Blood is composed of plasma, red blood cells (erythrocytes), white blood cells, (leukocytes) and platelets. Plasma is the fluid component of blood that is comprised of 90% water and 10% solutes, and constitutes 55% of the total blood volume.

Plasma contains glucose, protein, lipids, amino acids, electrolytes, minerals, lactic and pyruvic acids, hormones, enzymes, oxygen, and carbon dioxide.

Blood provides nutrients including oxygen to body cells. Oxygen is carried in the hemoglobin of red blood cells (RBCs). The white blood cells are the major defense mechanism of the body and act by engulfing microorganisms. Platelets are present in the blood. They gather at the site of a wound and aggregate (stitch together) to form a clot to stop the bleeding.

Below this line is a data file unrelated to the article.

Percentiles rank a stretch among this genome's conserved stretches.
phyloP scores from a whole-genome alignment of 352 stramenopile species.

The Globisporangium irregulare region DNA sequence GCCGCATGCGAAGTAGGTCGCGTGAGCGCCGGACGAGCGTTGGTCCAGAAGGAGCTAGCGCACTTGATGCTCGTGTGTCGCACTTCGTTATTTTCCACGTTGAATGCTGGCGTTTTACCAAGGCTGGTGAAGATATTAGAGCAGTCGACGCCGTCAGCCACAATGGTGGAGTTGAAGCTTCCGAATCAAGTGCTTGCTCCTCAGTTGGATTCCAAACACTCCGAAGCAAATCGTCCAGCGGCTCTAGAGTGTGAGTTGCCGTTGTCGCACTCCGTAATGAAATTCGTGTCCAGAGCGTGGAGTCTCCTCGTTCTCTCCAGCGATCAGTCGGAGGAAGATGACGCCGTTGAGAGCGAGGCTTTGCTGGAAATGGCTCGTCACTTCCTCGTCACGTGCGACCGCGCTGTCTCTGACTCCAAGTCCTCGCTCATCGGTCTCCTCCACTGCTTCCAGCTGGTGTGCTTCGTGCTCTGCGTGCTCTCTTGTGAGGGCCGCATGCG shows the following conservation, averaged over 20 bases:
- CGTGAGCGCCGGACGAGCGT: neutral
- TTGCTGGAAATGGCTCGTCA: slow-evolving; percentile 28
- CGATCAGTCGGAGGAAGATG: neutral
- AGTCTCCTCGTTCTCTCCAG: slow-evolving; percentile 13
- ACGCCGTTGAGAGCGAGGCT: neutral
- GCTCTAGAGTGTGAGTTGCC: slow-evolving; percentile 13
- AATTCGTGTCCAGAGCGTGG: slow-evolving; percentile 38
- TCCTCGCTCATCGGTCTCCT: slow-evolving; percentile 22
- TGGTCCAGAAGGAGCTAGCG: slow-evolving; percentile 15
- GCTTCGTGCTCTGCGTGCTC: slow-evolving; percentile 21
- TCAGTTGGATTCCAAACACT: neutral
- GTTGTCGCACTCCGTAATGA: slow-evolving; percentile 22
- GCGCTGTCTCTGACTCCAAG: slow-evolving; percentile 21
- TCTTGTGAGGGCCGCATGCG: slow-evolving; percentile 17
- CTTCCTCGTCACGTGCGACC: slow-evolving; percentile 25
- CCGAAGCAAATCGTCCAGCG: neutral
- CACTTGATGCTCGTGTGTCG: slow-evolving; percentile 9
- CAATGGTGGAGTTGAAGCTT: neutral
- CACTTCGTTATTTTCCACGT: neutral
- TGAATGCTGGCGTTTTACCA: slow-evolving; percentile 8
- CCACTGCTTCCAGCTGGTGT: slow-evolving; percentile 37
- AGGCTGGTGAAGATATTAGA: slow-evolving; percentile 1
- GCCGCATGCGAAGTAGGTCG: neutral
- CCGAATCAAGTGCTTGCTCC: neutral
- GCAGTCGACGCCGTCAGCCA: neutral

Cardiac drugs

Cardiac drugs regulate heart contraction, heart rate, and heart rhythm. Cardiac drugs also regulate blood flow to the heart muscle. There are three groups of cardiac drugs: glycosides, antianginals, and antidysthythmics.

Glycosides, known as digitalis glycosides, inhibit the sodium-potassium pump and increase intracellular calcium. This causes the cardiac muscle fibers to contract better.

Glycosides have three effects on the heart:

  1. A positive in otropic action that increases cardiac muscle contraction.
  2. Negative chronotropic action that decrease the heart rate.
  3. A negative dromotropic action that decreases conduction of the electrical stimulus.